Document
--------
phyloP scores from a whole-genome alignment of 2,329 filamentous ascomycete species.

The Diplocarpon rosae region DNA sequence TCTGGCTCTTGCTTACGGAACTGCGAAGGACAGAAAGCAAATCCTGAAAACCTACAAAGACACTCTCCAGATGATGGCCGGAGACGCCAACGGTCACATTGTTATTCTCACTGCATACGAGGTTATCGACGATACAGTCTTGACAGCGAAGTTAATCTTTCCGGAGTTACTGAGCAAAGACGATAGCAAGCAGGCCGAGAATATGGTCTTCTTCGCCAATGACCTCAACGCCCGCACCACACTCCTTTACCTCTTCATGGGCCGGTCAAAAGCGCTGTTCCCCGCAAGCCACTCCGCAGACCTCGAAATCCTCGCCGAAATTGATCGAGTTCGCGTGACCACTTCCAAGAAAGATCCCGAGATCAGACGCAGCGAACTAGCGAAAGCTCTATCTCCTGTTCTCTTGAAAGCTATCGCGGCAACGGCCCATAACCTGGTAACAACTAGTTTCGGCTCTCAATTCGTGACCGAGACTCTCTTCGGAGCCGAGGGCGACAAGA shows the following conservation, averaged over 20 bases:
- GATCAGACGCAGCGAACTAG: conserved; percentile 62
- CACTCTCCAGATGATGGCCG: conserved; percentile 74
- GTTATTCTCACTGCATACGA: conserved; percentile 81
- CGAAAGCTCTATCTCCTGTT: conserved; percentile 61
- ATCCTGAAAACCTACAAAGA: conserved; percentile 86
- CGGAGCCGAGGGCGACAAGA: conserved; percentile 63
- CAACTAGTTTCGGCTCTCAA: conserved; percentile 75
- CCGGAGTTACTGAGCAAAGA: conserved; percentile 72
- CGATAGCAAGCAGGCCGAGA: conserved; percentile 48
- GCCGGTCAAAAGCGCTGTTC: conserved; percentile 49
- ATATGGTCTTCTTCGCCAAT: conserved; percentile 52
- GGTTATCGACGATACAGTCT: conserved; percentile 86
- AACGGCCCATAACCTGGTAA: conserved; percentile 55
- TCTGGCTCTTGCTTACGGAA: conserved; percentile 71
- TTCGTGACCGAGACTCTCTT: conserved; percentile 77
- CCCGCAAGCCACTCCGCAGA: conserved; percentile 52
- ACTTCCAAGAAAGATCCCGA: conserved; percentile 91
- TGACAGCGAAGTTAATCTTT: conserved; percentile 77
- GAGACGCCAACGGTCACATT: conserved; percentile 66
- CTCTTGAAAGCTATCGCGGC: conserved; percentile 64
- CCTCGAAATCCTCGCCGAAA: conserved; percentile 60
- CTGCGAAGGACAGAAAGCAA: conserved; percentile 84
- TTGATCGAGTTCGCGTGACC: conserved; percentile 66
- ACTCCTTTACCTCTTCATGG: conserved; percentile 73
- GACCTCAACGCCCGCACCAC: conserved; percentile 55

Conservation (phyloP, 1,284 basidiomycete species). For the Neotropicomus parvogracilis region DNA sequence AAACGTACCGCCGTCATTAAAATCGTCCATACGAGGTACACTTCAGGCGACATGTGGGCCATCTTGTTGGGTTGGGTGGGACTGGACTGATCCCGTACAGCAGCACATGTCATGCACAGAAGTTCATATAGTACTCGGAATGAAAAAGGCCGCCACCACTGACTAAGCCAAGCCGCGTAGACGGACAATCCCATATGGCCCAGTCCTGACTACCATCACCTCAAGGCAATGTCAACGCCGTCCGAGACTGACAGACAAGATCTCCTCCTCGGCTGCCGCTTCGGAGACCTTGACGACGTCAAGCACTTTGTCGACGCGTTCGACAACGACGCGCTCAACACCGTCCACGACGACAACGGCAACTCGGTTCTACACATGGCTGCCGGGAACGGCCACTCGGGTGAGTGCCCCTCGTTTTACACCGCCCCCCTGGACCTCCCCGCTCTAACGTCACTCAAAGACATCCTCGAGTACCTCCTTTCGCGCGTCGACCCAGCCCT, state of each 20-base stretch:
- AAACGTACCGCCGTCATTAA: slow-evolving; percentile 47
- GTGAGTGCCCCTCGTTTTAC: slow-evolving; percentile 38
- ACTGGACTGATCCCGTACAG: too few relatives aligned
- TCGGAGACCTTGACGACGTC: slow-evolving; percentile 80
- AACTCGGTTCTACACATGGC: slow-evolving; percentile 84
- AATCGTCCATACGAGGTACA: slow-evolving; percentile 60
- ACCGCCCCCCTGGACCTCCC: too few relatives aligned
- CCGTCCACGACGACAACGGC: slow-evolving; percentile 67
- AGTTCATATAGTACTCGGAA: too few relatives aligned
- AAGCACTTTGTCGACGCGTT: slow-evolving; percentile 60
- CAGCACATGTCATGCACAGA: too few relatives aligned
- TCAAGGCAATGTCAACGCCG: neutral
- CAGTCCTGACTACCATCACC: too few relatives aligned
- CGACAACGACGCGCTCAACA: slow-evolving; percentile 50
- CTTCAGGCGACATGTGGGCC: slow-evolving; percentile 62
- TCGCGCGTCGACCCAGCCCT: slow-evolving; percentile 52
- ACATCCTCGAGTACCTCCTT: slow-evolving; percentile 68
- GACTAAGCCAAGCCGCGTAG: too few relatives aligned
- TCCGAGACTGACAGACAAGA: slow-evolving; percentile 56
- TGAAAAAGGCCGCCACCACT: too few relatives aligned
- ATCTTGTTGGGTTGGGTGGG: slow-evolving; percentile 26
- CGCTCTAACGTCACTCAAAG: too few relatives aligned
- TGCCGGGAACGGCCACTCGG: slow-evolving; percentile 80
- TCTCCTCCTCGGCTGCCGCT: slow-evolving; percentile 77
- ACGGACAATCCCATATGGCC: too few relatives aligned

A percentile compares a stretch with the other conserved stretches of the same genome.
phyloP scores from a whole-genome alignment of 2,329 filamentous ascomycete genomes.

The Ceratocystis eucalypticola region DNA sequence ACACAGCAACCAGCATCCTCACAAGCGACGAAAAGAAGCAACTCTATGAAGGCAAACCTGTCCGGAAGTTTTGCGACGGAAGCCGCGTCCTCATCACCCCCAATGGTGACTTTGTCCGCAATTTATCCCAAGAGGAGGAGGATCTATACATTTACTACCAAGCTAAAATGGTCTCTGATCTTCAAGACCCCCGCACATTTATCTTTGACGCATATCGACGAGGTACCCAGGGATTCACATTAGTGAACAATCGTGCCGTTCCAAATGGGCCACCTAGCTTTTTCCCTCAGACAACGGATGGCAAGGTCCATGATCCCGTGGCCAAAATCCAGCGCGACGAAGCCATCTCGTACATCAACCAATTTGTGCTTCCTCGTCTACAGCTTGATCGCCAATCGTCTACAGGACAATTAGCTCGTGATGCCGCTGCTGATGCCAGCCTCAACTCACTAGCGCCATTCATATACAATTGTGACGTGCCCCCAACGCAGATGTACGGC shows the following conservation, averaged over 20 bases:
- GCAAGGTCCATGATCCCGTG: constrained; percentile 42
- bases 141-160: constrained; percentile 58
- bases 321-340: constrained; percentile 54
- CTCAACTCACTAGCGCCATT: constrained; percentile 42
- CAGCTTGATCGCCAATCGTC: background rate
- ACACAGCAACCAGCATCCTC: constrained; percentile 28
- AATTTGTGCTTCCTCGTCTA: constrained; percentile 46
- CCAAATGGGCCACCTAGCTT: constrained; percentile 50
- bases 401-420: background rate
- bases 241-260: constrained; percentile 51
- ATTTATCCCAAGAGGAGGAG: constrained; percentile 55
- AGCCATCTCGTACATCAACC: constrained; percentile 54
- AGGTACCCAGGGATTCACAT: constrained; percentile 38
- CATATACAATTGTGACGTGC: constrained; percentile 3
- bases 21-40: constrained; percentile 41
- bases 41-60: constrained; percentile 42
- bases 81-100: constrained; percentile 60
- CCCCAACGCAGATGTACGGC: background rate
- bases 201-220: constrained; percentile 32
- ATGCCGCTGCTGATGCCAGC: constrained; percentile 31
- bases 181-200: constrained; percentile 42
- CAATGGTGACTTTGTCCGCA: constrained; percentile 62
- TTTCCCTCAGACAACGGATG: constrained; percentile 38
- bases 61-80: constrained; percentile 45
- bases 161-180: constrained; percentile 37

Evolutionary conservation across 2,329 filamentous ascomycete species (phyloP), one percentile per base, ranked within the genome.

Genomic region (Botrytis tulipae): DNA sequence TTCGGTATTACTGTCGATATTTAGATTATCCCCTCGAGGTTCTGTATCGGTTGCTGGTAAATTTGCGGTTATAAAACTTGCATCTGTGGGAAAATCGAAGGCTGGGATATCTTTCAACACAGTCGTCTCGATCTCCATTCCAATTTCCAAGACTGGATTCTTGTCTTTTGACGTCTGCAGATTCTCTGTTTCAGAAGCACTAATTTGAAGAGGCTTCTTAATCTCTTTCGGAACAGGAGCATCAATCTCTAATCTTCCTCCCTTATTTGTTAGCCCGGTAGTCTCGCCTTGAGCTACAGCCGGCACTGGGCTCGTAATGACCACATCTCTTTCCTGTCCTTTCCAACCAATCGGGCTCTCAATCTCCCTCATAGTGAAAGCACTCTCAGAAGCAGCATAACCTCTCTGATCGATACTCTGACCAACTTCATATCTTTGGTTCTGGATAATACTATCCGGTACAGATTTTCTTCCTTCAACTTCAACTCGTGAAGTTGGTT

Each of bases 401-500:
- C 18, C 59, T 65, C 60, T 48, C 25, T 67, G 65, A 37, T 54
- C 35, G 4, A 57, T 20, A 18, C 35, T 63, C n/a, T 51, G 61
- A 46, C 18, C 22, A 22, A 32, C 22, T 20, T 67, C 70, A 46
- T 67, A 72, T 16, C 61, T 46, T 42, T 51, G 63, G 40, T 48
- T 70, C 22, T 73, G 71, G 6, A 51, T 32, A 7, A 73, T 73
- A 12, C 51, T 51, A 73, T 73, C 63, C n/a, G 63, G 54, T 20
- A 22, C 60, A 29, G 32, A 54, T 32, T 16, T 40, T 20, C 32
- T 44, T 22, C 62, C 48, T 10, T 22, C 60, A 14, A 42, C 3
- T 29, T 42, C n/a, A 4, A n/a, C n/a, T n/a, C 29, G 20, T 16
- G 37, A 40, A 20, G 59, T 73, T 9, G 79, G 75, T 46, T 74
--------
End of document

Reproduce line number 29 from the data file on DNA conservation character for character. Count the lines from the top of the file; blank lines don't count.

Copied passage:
- AAACGTACCGCCGTCATTAA: slow-evolving; percentile 47